Codes and Frequencies
RACENEW provides information on self-reported race of sample adults and sample children (and prior to 2019, all persons), using the October 30, 1997 revision of Statistical Policy Directive No. 15, Race and Ethnic Standards for Federal Statistics and Administrative Reporting.
Categories under 1997 Directive
According to the October 30, 1997 Federal Register notice, "the revision of Statistical Policy Directive No. 15, Race and Ethnic Standards for Federal Statistics and Administrative Reporting" established "five minimum categories for data on race: American Indian or Alaska Native, Asian, Black or African American, Native Hawaiian or Other Pacific Islander, and White."
People who self-reported their racial background as belonging to the "Native Hawaiian or Other Pacific Islander" group were, for reasons of confidentiality due to the relatively small numbers, included in the 1999-2002 "Other Race" category, the 2003-2018 "Race Group Not Releasable" category, and the 2019 forward "Other Race and Multiple Race" category.
Treatment of Other Race and Multiple Race
Between 2003 and 2018, the "Other Race" category was dropped from the NHIS public use files.
In that year, a new category, "Primary Race Not Releasable," was added, to preserve the privacy of people whose racial category had very few members in the survey (e.g., Native Hawaiians and other Pacific Island people). As noted on the National Center for Health Statistic's Race and Hispanic Origin Information home page, beginning "with the 2003 NHIS, 'Other race' is no longer coded as a separate race response. Any responses that fall into this category are treated as missing, and the race is imputed if this is the only race response. In cases where 'Other race' is mentioned along with one or more OMB race groups, the 'Other race' response is dropped and the OMB race group information is retained."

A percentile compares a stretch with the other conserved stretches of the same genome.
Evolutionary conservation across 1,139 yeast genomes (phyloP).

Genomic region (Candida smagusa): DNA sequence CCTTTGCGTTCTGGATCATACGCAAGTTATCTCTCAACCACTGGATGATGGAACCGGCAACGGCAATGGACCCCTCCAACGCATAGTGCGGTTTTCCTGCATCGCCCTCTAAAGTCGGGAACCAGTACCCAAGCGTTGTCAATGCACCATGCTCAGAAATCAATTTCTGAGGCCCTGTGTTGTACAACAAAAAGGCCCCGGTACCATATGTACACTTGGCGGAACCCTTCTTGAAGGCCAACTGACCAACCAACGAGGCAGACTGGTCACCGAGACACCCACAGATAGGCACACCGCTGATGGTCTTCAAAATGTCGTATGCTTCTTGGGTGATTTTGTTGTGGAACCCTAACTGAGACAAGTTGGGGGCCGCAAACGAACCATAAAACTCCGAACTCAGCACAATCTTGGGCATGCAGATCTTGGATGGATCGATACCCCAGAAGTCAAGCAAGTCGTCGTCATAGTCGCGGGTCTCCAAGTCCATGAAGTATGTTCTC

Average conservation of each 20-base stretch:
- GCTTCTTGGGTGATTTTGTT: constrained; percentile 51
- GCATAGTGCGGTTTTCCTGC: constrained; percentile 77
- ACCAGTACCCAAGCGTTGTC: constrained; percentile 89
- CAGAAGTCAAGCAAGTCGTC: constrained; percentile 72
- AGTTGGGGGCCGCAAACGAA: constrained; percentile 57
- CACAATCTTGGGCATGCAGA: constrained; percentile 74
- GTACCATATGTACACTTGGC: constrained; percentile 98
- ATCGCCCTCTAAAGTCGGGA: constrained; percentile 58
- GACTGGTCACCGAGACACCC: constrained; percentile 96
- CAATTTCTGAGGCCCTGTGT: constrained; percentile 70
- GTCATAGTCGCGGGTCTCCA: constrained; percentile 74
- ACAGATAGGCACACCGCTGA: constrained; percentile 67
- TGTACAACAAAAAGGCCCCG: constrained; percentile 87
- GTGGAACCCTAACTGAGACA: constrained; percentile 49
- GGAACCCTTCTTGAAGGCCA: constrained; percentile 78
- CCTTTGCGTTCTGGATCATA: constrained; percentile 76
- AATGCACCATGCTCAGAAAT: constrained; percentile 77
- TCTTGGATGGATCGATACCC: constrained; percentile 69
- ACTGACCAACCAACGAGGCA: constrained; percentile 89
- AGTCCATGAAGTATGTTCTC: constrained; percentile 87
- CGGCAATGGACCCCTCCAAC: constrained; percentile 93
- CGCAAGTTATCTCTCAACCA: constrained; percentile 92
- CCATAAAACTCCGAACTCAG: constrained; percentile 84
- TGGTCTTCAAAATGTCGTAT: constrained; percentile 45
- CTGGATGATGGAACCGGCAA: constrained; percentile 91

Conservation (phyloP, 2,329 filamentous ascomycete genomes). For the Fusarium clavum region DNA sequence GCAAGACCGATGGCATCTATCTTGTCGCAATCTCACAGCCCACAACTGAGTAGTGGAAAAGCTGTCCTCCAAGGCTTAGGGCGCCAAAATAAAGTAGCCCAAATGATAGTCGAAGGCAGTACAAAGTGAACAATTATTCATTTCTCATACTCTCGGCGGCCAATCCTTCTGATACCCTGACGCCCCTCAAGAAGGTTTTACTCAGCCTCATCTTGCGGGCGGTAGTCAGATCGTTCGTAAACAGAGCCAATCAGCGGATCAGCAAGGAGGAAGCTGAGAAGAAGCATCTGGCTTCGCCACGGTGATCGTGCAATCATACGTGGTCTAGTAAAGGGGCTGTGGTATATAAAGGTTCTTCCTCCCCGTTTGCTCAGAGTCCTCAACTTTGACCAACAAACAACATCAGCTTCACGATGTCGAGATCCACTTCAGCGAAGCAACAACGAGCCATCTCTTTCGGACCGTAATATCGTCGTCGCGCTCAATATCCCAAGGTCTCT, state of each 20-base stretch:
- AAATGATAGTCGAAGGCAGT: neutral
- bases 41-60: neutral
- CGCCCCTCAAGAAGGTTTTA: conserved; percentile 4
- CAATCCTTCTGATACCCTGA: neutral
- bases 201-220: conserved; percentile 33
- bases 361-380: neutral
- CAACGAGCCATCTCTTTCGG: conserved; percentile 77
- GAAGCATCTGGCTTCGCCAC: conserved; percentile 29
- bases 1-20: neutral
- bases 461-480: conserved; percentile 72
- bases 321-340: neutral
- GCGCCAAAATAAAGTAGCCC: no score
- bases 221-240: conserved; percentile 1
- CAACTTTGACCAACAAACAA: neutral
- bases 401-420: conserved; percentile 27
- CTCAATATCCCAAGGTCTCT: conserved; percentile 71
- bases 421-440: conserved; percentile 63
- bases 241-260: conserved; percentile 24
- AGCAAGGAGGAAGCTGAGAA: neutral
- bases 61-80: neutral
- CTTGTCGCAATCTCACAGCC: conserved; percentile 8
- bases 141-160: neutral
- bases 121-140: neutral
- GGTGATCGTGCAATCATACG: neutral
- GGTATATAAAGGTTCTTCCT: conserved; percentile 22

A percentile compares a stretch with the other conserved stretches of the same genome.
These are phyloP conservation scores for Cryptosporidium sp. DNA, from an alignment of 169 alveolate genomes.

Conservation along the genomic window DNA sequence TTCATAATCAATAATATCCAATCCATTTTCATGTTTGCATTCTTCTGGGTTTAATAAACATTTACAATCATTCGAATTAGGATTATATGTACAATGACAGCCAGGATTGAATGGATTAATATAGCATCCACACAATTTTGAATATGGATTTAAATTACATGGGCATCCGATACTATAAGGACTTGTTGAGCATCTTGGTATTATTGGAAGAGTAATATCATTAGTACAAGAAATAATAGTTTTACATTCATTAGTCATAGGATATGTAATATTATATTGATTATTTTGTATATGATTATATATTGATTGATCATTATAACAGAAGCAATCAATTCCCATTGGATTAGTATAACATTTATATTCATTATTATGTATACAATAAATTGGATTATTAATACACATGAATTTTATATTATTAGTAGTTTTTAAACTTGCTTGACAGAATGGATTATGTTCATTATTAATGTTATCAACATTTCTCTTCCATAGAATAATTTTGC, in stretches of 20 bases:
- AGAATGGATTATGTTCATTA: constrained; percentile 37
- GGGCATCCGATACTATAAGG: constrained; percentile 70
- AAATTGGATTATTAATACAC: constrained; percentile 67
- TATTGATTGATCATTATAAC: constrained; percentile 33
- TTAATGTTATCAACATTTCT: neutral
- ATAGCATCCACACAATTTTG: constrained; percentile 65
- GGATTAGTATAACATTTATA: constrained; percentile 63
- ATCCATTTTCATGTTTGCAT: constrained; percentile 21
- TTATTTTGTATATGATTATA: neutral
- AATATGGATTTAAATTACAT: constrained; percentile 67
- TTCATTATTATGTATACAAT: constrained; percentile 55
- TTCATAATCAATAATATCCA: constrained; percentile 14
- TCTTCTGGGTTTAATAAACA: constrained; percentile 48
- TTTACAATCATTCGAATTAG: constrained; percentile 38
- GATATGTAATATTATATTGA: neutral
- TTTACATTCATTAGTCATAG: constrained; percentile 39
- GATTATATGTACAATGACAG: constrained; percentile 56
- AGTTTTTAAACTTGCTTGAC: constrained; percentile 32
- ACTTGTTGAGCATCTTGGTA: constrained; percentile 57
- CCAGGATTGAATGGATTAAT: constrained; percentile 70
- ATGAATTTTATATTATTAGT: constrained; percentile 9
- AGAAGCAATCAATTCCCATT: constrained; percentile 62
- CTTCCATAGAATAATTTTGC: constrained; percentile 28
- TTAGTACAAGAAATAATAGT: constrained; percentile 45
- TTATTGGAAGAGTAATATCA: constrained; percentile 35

In 2019 forward, the "Primary Race Not Releasable" and "Multiple Race" categories were combined into a single "Other Single and Multiple Races" category, with one exception. If American Indian/Alaska Native was mentioned alongside any other race or races, responses were coded into "AIAN and any other group."
Treatment of Unknown Race
The 1997-1999 subdivision of "Unknown" into "Unknown-Refused," "Unknown-Not Ascertained," and "Unknown-Don't Know," was dropped between 2000 and 2018.
The reason for this, as noted in the National Center for Health Statistic's Race and Hispanic Origin Information home page, is as follows:
Thus, from 2000-2018, all persons in IPUMS NHIS are a member of some racial category.
In 2019-forward, imputation of race was discontinued and the "Unknown-Refused," "Unknown-Not Ascertained," and "Unknown-Don't Know" categories were re-introduced.
There are several other variables researchers may find useful in conjunction with RACENEW. RACEA provides information on interviewer-reported or self-reported main racial background from 1969-2018, using the pre-1997 revised Office of Management and Budget standards. RACEID reports the interviewer-identified race of all persons from 1969-1979. RACESR provides information on self-reported racial categories from 1978-2018, using the pre-1997 revised Office of Management and Budget standards. RACEBR is a bridge race variable linking racial categories using pre-1997 revised Office of Management and Budget standards with racial categories for 1999-2018, using post-1997 Office of Management and Budget standards.
More information about race and Hispanic ethnicity variables appearing in the NHIS can be found on the National Center for Health Statistic's Race and Hispanic Origin Information home page.
The NHIS questionnaire was substantially redesigned in 2019 to introduce a different data collection structure and new content. For more information on changes in terminology, universes, and data collection methods beginning in 2019, please see the user note.
- 1999-2018: All persons.
- 2019-2022: Sample adults age 18+ and sample children age 0-17.